Index of Christian Art
The Index of Christian Art, also known as the Princeton Index, is a thematic and iconographic index of early Christian and medieval art objects, primarily before 1400 CE. This Index records works of art depicting a Christian theme or context, in seventeen different media, including manuscripts, metalwork, sculpture, painting, and glass. Works are from around the world, with an emphasis on Western art. Records include information such as artist's name, title of work, medium, and provenance. In addition, Index records provide bibliographic citations and location of reproductions. A limited number of records in the electronic database include color images of the work being referenced. Bibliographic citations cover art history, archaeology, religious and classical studies.
Produced at Princeton University since 1917, the Index corresponds to a manual card file with photographs held at Princeton; Dumbarton Oaks in Washington DC; The Getty Research Institute in Los Angeles; and the Library of Arts and Humanities, Utrecht University, Holland. Since 1991, new records have been entered into an electronic database, and work continues on converting the catalog and photographs into the electronic database. For full coverage of a topic, both the card files and the database must be accessed. The online database may be accessed on-site while users are in the Dumbarton Oaks Research Library.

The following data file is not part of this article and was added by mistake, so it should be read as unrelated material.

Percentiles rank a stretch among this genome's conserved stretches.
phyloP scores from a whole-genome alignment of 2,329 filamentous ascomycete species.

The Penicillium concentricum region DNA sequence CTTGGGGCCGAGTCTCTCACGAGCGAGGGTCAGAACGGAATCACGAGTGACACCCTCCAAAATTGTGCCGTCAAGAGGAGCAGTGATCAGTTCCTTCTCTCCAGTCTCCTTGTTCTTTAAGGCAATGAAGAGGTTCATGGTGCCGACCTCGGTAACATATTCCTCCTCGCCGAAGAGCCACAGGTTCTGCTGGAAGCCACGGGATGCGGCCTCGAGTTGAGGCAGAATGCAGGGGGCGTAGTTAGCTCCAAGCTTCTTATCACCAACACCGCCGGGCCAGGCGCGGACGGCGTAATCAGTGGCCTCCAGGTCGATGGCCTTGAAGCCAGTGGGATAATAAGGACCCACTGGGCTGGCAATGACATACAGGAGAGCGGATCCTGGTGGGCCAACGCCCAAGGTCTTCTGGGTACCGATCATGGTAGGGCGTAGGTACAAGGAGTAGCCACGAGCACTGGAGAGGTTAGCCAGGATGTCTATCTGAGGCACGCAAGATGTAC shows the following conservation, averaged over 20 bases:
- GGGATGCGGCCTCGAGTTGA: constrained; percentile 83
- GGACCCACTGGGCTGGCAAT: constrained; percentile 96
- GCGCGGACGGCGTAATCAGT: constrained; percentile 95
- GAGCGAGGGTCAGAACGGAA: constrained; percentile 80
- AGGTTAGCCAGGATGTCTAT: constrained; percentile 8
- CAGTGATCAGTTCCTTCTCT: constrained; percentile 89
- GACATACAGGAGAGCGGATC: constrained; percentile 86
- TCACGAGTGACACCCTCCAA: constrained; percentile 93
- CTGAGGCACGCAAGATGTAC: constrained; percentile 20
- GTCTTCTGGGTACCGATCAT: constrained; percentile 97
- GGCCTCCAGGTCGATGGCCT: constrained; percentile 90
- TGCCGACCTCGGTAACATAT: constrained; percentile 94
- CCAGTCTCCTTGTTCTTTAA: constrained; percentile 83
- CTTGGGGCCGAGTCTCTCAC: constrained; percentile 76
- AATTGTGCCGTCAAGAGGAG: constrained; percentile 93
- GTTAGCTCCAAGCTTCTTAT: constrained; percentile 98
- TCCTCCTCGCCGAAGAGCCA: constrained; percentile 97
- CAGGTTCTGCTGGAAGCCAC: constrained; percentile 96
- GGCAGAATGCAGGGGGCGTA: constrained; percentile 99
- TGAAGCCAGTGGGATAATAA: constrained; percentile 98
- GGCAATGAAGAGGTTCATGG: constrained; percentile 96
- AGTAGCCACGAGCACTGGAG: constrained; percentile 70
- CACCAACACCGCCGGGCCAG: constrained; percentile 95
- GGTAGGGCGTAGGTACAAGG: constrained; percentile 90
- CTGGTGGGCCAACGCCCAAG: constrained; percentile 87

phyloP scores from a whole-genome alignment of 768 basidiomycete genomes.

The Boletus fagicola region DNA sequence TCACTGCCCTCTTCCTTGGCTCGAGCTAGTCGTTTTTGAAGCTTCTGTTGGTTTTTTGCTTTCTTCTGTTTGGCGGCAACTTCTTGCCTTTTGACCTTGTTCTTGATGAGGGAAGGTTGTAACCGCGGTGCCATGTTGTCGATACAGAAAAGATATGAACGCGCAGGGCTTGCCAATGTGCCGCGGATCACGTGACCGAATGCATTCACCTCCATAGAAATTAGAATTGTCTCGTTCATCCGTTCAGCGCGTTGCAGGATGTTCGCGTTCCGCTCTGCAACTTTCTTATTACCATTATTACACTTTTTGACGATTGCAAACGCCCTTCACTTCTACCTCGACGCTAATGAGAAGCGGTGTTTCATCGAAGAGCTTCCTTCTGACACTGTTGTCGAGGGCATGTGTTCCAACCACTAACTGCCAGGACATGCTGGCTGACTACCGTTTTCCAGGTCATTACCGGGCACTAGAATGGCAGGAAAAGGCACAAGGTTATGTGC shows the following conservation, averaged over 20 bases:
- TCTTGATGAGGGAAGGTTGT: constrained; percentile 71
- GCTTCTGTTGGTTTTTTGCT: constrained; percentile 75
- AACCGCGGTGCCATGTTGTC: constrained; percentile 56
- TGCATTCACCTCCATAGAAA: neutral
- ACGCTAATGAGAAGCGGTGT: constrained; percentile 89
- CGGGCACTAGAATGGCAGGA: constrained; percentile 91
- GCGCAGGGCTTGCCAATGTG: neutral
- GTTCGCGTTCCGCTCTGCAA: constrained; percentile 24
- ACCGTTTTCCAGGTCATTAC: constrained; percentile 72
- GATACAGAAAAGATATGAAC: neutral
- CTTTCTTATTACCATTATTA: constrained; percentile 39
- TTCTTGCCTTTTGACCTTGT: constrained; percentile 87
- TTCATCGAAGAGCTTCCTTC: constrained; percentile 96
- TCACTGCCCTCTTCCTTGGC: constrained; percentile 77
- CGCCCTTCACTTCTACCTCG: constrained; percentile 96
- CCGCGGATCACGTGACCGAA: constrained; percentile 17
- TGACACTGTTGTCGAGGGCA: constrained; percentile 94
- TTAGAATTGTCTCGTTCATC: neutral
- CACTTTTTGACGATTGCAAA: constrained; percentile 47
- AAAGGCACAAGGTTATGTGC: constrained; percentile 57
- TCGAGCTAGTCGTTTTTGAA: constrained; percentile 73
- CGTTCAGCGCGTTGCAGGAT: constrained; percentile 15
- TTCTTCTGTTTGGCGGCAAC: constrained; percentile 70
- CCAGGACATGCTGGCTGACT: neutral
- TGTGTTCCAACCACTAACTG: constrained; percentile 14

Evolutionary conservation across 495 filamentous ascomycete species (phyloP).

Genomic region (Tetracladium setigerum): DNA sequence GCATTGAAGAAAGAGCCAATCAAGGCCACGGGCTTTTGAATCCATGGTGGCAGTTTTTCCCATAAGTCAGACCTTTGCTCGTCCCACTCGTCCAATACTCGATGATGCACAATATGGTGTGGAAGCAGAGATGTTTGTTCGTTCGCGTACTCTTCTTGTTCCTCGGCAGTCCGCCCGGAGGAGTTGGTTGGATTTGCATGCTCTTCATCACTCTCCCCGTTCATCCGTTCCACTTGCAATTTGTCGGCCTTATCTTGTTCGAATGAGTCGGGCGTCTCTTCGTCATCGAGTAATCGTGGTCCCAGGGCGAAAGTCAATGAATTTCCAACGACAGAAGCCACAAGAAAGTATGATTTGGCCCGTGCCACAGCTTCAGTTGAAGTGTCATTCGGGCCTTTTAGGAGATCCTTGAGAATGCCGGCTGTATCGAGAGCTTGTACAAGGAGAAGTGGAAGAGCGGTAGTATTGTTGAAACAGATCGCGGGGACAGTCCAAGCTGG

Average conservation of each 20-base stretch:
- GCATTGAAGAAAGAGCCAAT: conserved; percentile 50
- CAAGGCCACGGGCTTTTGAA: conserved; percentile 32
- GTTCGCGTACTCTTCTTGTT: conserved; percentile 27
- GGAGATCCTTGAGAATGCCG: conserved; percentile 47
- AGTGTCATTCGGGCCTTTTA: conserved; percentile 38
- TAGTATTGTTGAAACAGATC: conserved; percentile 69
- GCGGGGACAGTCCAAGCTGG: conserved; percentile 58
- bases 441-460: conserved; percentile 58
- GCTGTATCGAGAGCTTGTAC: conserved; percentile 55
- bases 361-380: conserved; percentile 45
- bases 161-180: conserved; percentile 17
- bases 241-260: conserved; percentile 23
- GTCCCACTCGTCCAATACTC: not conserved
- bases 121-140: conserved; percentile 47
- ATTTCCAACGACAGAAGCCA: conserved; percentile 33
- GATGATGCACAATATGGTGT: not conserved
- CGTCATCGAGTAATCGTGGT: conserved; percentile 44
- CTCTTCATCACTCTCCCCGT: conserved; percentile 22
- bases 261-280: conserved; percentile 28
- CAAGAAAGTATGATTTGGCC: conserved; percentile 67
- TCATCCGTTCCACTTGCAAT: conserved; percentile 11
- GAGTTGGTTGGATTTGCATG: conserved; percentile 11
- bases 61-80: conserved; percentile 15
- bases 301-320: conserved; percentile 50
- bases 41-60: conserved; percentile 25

Using the Index
Dumbarton Oaks' copy of the Index is located in the Image Collections & Fieldwork Archives on the second floor of the Library. It is arranged in two separate file formats: subject cards and photographs. The Subject Files are a thematic index to the photographs. The cards are filed alphabetically on an iconographical basis starting with Alpha and Omega and ending with Zwentibold of Lorraine (a saintly bishop of the tenth century). There are over 28,000 subject terms which deal predominantly with Christian iconography but which also cover the entire range of medieval art. Each work of art has a primary subject, which relates to the first scene described. Other subjects on the work are found under secondary terms (cross-references) on separate cards. The subject cards refer users to the photographs which comprise some 200,000 images, each with brief accompanying data on the work of art. Also listed on the photograph is a reference to the secondary subject terms. The black and white photographs are filed according to medium and current location (city or town).